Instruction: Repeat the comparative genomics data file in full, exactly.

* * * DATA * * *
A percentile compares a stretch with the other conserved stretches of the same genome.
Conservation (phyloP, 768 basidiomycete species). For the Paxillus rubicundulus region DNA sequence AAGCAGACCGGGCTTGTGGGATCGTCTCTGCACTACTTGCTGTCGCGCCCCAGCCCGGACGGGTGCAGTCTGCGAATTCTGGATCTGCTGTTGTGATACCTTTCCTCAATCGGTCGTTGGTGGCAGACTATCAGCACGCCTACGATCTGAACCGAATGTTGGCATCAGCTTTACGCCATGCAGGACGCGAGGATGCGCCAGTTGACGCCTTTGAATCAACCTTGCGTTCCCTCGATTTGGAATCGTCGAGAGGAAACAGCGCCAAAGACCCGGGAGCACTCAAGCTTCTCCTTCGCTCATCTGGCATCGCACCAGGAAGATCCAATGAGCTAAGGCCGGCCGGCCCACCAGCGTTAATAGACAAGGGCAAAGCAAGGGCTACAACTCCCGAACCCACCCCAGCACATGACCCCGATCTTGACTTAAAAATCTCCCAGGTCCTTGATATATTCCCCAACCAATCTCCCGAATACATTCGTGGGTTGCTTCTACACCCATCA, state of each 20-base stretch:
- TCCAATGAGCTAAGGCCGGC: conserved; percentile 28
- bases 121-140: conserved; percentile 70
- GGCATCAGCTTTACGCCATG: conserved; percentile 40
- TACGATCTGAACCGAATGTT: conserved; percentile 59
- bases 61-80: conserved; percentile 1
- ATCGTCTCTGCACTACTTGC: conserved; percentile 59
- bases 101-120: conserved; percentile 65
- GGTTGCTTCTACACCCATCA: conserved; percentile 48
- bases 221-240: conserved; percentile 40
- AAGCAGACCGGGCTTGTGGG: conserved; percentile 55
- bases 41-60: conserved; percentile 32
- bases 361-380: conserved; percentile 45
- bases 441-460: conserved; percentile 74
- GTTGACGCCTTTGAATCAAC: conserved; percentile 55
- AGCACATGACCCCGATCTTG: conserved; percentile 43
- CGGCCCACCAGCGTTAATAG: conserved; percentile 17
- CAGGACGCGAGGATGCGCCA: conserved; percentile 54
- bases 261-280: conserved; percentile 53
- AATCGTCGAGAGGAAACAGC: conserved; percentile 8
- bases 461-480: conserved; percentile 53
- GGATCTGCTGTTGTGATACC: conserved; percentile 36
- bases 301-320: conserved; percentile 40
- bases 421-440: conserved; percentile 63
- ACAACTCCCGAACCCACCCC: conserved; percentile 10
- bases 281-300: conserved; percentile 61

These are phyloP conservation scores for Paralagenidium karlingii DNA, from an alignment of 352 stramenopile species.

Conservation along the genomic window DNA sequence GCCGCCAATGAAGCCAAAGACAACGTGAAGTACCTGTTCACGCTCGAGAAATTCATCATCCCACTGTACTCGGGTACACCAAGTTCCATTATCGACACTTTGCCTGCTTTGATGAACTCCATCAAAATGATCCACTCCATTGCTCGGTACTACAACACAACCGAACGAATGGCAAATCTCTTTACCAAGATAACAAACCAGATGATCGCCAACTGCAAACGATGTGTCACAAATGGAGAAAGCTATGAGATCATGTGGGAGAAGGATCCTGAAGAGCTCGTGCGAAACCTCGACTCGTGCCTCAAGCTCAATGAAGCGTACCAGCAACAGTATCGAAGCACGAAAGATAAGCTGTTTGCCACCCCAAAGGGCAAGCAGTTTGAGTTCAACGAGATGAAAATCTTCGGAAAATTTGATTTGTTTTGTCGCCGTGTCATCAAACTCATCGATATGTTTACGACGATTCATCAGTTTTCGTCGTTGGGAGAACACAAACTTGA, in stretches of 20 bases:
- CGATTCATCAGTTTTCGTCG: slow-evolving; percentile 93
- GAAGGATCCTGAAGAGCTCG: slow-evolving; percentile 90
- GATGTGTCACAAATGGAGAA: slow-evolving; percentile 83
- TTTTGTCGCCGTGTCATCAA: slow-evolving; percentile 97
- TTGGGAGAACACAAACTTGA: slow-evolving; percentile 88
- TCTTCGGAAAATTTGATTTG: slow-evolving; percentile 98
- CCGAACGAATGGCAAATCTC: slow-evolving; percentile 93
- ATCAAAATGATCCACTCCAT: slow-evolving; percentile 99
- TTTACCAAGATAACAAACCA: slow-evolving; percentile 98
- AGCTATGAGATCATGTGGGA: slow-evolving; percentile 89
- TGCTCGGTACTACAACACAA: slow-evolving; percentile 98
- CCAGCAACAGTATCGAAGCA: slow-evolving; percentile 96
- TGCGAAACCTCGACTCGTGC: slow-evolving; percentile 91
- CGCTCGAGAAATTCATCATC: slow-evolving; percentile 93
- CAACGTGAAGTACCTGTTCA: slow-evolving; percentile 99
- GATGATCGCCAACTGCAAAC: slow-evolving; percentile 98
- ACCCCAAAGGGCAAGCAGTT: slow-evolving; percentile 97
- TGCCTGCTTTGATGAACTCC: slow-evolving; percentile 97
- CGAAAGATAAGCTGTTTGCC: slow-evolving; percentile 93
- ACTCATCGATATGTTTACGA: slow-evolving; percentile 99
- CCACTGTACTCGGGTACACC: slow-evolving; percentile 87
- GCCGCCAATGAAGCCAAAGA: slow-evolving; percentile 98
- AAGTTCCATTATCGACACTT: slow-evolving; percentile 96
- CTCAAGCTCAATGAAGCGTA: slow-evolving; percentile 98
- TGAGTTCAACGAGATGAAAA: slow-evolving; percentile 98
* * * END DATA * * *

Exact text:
A percentile compares a stretch with the other conserved stretches of the same genome.
Conservation (phyloP, 768 basidiomycete species). For the Paxillus rubicundulus region DNA sequence AAGCAGACCGGGCTTGTGGGATCGTCTCTGCACTACTTGCTGTCGCGCCCCAGCCCGGACGGGTGCAGTCTGCGAATTCTGGATCTGCTGTTGTGATACCTTTCCTCAATCGGTCGTTGGTGGCAGACTATCAGCACGCCTACGATCTGAACCGAATGTTGGCATCAGCTTTACGCCATGCAGGACGCGAGGATGCGCCAGTTGACGCCTTTGAATCAACCTTGCGTTCCCTCGATTTGGAATCGTCGAGAGGAAACAGCGCCAAAGACCCGGGAGCACTCAAGCTTCTCCTTCGCTCATCTGGCATCGCACCAGGAAGATCCAATGAGCTAAGGCCGGCCGGCCCACCAGCGTTAATAGACAAGGGCAAAGCAAGGGCTACAACTCCCGAACCCACCCCAGCACATGACCCCGATCTTGACTTAAAAATCTCCCAGGTCCTTGATATATTCCCCAACCAATCTCCCGAATACATTCGTGGGTTGCTTCTACACCCATCA, state of each 20-base stretch:
- TCCAATGAGCTAAGGCCGGC: conserved; percentile 28
- bases 121-140: conserved; percentile 70
- GGCATCAGCTTTACGCCATG: conserved; percentile 40
- TACGATCTGAACCGAATGTT: conserved; percentile 59
- bases 61-80: conserved; percentile 1
- ATCGTCTCTGCACTACTTGC: conserved; percentile 59
- bases 101-120: conserved; percentile 65
- GGTTGCTTCTACACCCATCA: conserved; percentile 48
- bases 221-240: conserved; percentile 40
- AAGCAGACCGGGCTTGTGGG: conserved; percentile 55
- bases 41-60: conserved; percentile 32
- bases 361-380: conserved; percentile 45
- bases 441-460: conserved; percentile 74
- GTTGACGCCTTTGAATCAAC: conserved; percentile 55
- AGCACATGACCCCGATCTTG: conserved; percentile 43
- CGGCCCACCAGCGTTAATAG: conserved; percentile 17
- CAGGACGCGAGGATGCGCCA: conserved; percentile 54
- bases 261-280: conserved; percentile 53
- AATCGTCGAGAGGAAACAGC: conserved; percentile 8
- bases 461-480: conserved; percentile 53
- GGATCTGCTGTTGTGATACC: conserved; percentile 36
- bases 301-320: conserved; percentile 40
- bases 421-440: conserved; percentile 63
- ACAACTCCCGAACCCACCCC: conserved; percentile 10
- bases 281-300: conserved; percentile 61

These are phyloP conservation scores for Paralagenidium karlingii DNA, from an alignment of 352 stramenopile species.

Conservation along the genomic window DNA sequence GCCGCCAATGAAGCCAAAGACAACGTGAAGTACCTGTTCACGCTCGAGAAATTCATCATCCCACTGTACTCGGGTACACCAAGTTCCATTATCGACACTTTGCCTGCTTTGATGAACTCCATCAAAATGATCCACTCCATTGCTCGGTACTACAACACAACCGAACGAATGGCAAATCTCTTTACCAAGATAACAAACCAGATGATCGCCAACTGCAAACGATGTGTCACAAATGGAGAAAGCTATGAGATCATGTGGGAGAAGGATCCTGAAGAGCTCGTGCGAAACCTCGACTCGTGCCTCAAGCTCAATGAAGCGTACCAGCAACAGTATCGAAGCACGAAAGATAAGCTGTTTGCCACCCCAAAGGGCAAGCAGTTTGAGTTCAACGAGATGAAAATCTTCGGAAAATTTGATTTGTTTTGTCGCCGTGTCATCAAACTCATCGATATGTTTACGACGATTCATCAGTTTTCGTCGTTGGGAGAACACAAACTTGA, in stretches of 20 bases:
- CGATTCATCAGTTTTCGTCG: slow-evolving; percentile 93
- GAAGGATCCTGAAGAGCTCG: slow-evolving; percentile 90
- GATGTGTCACAAATGGAGAA: slow-evolving; percentile 83
- TTTTGTCGCCGTGTCATCAA: slow-evolving; percentile 97
- TTGGGAGAACACAAACTTGA: slow-evolving; percentile 88
- TCTTCGGAAAATTTGATTTG: slow-evolving; percentile 98
- CCGAACGAATGGCAAATCTC: slow-evolving; percentile 93
- ATCAAAATGATCCACTCCAT: slow-evolving; percentile 99
- TTTACCAAGATAACAAACCA: slow-evolving; percentile 98
- AGCTATGAGATCATGTGGGA: slow-evolving; percentile 89
- TGCTCGGTACTACAACACAA: slow-evolving; percentile 98
- CCAGCAACAGTATCGAAGCA: slow-evolving; percentile 96
- TGCGAAACCTCGACTCGTGC: slow-evolving; percentile 91
- CGCTCGAGAAATTCATCATC: slow-evolving; percentile 93
- CAACGTGAAGTACCTGTTCA: slow-evolving; percentile 99
- GATGATCGCCAACTGCAAAC: slow-evolving; percentile 98
- ACCCCAAAGGGCAAGCAGTT: slow-evolving; percentile 97
- TGCCTGCTTTGATGAACTCC: slow-evolving; percentile 97
- CGAAAGATAAGCTGTTTGCC: slow-evolving; percentile 93
- ACTCATCGATATGTTTACGA: slow-evolving; percentile 99
- CCACTGTACTCGGGTACACC: slow-evolving; percentile 87
- GCCGCCAATGAAGCCAAAGA: slow-evolving; percentile 98
- AAGTTCCATTATCGACACTT: slow-evolving; percentile 96
- CTCAAGCTCAATGAAGCGTA: slow-evolving; percentile 98
- TGAGTTCAACGAGATGAAAA: slow-evolving; percentile 98